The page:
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Securing financial stability through macroprudential measures

Author

Listed:
  • Daniel Jeongdae Lee

    (Macroeconomic Policy and Financing for Development Division, United Nations Economic and Social Commission for Asia and the Pacific)

  • Jose Antonio Pedrosa-Garcia

    (Macroeconomic Policy and Financing for Development Division, United Nations Economic and Social Commission for Asia and the Pacific)

  • Kiatkanid Pongpanich

    () (Macroeconomic Policy and Financing for Development Division, United Nations Economic and Social Commission for Asia and the Pacific)

Abstract

While financial stability is not an explicit objective for most central banks, it is clearly an issue of concern given its implications for the real economy. Given the current environment of relatively robust economic growth and benign inflation, central banks and other relevant authorities should focus especially on aspects of financial stability. This is particularly urgent for countries suffering from high or rapidly rising household debt and corporate leverage, as well as those suffering from distressed bank loans. Macroprudential measures complement monetary policy in securing financial stability. In view of the high degree of interconnectedness among financial institutions, a shock can spread rapidly across the entire system. Hence, there has been growing consensus that financial regulation should move from a "micro" approach based on individual institutions towards a "macro" framework. Macroprudential measures are aimed at reducing systemic risks and safeguarding the stability of the financial system as a whole, as opposed to microprudential measures which are targeted at specific segments or even institutions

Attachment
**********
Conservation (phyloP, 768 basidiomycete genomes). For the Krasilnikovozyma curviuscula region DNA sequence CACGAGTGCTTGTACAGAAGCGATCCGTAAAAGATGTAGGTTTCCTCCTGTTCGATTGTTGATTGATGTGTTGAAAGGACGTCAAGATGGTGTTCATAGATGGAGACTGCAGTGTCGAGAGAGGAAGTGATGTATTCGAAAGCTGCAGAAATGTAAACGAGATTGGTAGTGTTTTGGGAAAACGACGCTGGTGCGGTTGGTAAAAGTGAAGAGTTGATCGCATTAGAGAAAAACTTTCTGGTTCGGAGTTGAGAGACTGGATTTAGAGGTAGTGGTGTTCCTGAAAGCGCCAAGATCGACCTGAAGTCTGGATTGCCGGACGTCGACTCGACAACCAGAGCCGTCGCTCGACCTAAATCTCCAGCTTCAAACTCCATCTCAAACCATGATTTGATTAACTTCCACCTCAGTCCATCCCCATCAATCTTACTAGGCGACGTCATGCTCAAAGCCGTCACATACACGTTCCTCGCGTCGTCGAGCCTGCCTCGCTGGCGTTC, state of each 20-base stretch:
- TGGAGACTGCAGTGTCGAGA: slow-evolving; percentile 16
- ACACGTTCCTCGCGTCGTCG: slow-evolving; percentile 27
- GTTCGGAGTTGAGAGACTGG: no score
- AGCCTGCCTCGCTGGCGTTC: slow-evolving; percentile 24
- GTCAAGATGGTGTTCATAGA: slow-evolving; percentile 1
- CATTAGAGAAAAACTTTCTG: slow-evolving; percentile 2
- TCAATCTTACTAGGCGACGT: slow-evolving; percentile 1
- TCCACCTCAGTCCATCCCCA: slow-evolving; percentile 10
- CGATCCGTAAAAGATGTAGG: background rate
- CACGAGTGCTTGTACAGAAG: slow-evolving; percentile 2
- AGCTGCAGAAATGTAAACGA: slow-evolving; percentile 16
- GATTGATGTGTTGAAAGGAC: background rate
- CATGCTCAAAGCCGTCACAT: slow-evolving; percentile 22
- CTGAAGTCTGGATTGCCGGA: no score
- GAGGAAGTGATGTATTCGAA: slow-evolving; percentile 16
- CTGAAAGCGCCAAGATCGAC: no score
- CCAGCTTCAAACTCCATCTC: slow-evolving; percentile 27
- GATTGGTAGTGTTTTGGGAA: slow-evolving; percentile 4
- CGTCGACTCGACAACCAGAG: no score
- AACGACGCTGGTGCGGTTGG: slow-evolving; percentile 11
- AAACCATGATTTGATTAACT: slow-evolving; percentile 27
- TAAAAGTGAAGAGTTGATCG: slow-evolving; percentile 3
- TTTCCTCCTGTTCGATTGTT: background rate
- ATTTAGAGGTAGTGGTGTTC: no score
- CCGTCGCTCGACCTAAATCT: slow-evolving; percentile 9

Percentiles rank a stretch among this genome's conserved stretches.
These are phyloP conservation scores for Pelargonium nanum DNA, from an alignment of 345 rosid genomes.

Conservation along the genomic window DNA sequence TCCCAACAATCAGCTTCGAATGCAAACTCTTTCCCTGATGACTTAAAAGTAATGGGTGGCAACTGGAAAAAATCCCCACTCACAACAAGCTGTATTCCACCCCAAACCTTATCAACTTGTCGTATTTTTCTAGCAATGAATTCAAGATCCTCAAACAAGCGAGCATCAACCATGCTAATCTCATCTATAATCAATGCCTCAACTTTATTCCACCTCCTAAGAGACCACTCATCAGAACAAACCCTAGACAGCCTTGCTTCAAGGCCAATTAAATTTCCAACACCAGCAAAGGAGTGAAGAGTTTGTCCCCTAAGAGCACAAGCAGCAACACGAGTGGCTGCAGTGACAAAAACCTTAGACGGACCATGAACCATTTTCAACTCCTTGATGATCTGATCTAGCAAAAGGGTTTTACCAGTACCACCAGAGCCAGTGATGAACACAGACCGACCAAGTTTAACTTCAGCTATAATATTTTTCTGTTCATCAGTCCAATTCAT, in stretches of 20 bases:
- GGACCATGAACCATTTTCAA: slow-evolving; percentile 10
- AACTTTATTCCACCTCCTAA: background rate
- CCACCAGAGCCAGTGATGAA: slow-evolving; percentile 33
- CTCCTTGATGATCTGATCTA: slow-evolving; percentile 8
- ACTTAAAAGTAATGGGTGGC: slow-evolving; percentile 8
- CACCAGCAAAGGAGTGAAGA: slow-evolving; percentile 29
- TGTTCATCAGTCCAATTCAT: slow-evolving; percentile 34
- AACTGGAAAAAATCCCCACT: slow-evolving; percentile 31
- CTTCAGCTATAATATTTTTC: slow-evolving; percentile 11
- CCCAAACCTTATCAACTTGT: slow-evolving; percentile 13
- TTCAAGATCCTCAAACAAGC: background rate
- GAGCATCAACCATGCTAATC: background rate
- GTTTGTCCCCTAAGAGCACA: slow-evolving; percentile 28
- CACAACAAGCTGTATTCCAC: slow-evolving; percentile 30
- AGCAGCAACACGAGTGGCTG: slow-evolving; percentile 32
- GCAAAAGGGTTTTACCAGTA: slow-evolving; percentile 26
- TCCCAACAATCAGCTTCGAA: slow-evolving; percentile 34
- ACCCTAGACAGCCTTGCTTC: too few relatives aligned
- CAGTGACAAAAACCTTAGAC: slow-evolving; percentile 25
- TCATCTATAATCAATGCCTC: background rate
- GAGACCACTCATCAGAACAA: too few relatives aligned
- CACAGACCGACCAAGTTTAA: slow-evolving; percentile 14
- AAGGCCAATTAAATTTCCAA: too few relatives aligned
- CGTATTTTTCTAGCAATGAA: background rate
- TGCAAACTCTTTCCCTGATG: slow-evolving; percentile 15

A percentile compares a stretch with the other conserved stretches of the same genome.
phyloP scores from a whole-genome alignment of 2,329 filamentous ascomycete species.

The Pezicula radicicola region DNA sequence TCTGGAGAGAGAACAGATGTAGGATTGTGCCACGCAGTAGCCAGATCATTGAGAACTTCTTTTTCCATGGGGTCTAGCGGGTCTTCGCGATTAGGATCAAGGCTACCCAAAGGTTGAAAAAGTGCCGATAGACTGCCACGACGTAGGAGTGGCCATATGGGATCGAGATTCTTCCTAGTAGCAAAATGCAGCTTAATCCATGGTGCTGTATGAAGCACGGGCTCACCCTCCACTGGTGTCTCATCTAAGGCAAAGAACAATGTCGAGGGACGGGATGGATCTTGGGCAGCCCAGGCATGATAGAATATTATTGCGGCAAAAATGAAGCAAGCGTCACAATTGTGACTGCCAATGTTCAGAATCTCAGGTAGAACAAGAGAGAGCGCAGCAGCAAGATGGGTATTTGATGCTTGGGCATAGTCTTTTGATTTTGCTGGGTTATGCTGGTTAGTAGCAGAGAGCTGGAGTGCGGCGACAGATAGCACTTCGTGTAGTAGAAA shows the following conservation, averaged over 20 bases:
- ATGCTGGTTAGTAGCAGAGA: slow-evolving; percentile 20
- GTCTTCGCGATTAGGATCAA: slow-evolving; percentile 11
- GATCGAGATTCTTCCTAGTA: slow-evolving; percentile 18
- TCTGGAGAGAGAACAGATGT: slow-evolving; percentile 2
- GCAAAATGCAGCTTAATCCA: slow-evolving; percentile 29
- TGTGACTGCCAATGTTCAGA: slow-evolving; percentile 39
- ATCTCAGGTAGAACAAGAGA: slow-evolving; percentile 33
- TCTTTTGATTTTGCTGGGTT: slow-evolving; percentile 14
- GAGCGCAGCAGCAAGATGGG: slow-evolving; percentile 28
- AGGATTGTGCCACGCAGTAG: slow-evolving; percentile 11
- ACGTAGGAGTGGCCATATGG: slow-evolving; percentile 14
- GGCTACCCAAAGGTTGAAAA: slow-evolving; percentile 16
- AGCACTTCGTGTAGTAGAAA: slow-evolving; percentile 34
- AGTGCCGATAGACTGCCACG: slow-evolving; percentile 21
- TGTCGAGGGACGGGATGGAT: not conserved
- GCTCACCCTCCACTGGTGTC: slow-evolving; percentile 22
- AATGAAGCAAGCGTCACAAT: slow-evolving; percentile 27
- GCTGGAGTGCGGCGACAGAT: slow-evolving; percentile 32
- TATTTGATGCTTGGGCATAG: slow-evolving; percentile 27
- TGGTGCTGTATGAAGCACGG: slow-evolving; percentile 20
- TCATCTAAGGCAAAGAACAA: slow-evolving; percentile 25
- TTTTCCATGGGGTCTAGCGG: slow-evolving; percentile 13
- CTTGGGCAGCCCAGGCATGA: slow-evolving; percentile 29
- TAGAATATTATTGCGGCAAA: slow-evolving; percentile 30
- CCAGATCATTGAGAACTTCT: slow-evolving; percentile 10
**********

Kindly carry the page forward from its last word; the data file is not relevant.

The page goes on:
Suggested Citation

  • Daniel Jeongdae Lee & Jose Antonio Pedrosa-Garcia & Kiatkanid Pongpanich, 2018. "Securing financial stability through macroprudential measures," MPDD Policy Briefs PB64, United Nations Economic and Social Commission for Asia and the Pacific (ESCAP).
  • Handle: RePEc:unt:pbmpdd:pb64
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